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Thursday, June 27, 2013

Abandonment, and Other Issues of Successful Parenting

Yesterday, we abandoned the rising 6th grader on a muddy hillside, in the rain. The hillside was part of the grounds of her summer camp, but nevertheless, we left her there, shivering.

True, she was wearing a bathing suit and waiting to take a swimming test, but it was raining, and she was shivering, and she wanted us to stay for the test, but the counselors did not, and it did feel like abandonment to me.

Just the weekend before, we dropped off the rising 10th grader at her 5-week summer dance intensive. That one felt less like abandonment, since she gave nary a backward glance as she grabbed the handles of the last haul of goods we brought her – t-shirts, Luna Bars, paper towels, Ritz Crackers – and disappeared down the hall. Besides, at that time, we still had the other one with us for a few more days.

So, as I was saying, we abandoned her to her composting toilets and her bunk, and I was forced to ask myself, Self, why do I insist on encouraging independence in my offspring, when what I most want is for us to live within spitting distance of one another?  If this is my definition of successful parenting, then I have to wonder if I’m going about it the wrong way. So then I ask myself, Self, why are other mothers able to find activities for their offspring that take them out of the house for several hours of a summer’s day, but bring them home again of an evening to fill the Sonos system with their strange blend of music and my schedule with their need for rides, while I seem to find places for my children that are miles and hours away from me?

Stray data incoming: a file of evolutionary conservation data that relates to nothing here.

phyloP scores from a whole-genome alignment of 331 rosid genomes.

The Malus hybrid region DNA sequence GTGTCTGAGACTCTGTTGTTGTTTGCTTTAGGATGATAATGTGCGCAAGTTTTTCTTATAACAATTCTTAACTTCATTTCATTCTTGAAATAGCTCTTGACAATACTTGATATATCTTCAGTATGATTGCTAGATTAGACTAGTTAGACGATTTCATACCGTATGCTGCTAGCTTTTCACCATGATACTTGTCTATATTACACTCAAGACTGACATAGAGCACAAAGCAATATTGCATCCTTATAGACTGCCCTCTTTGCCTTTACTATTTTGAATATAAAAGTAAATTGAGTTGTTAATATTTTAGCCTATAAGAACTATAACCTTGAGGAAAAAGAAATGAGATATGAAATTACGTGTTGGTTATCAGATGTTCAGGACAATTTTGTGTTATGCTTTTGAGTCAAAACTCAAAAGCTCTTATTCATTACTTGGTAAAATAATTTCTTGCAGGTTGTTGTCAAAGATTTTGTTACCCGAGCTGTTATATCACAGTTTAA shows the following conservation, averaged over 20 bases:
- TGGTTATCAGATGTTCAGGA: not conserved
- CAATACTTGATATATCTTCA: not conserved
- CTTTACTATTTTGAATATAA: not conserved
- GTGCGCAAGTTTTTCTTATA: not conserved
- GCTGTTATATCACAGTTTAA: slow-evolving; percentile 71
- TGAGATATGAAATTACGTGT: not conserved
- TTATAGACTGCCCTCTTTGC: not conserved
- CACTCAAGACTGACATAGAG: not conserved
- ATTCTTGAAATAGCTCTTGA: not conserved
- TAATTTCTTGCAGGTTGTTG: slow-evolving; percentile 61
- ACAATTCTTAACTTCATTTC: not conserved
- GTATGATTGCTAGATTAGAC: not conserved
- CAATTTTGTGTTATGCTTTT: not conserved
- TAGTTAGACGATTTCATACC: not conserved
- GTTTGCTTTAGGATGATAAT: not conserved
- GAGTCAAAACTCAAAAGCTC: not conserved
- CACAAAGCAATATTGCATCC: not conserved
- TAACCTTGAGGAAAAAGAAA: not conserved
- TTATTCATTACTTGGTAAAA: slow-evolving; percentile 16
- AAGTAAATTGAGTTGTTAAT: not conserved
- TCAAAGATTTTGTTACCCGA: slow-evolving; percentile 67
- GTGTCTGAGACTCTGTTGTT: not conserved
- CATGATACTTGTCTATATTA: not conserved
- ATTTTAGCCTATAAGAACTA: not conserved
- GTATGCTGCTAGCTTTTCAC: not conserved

All of this encouraging independence ends up, you know, doing just that. After all, my parents sent me away to camp – and thank God for that. That, along with therapy, and of course an excellent education (which I am not at all sure I’m providing for my children, though I’m sure I’m providing much fodder for therapy), was the equivalent of a brief handshake, a quick smack on the bottom, and a point in the direction of “outtahere.” I haven’t lived near them since I left for college. 

Readers, this is most definitely not what I hope for my children; yet I seem unable to provide them anything other than what seemed perfect for me: a place to go where I could be something other than what my parents saw in me, if that was who I was. So they go away places, and I hold my breath and hope they’ll come back. Meanwhile, I envy the people who seem able to keep their offspring close. I want mine to be both independent and near, and that seems paradoxical. Why this focus on independence, anyway? I mean, aren't Europeans doing that family bed thing well into three generations? And they are totally well-adjusted, and don't even have trouble with alcohol. Why am I always saying goodbye to my children? More distressing to me is why are they always saying goodbye to me, and then going? Why aren't they clinging to me and making it impossible for me to remove my ankle from their clutches?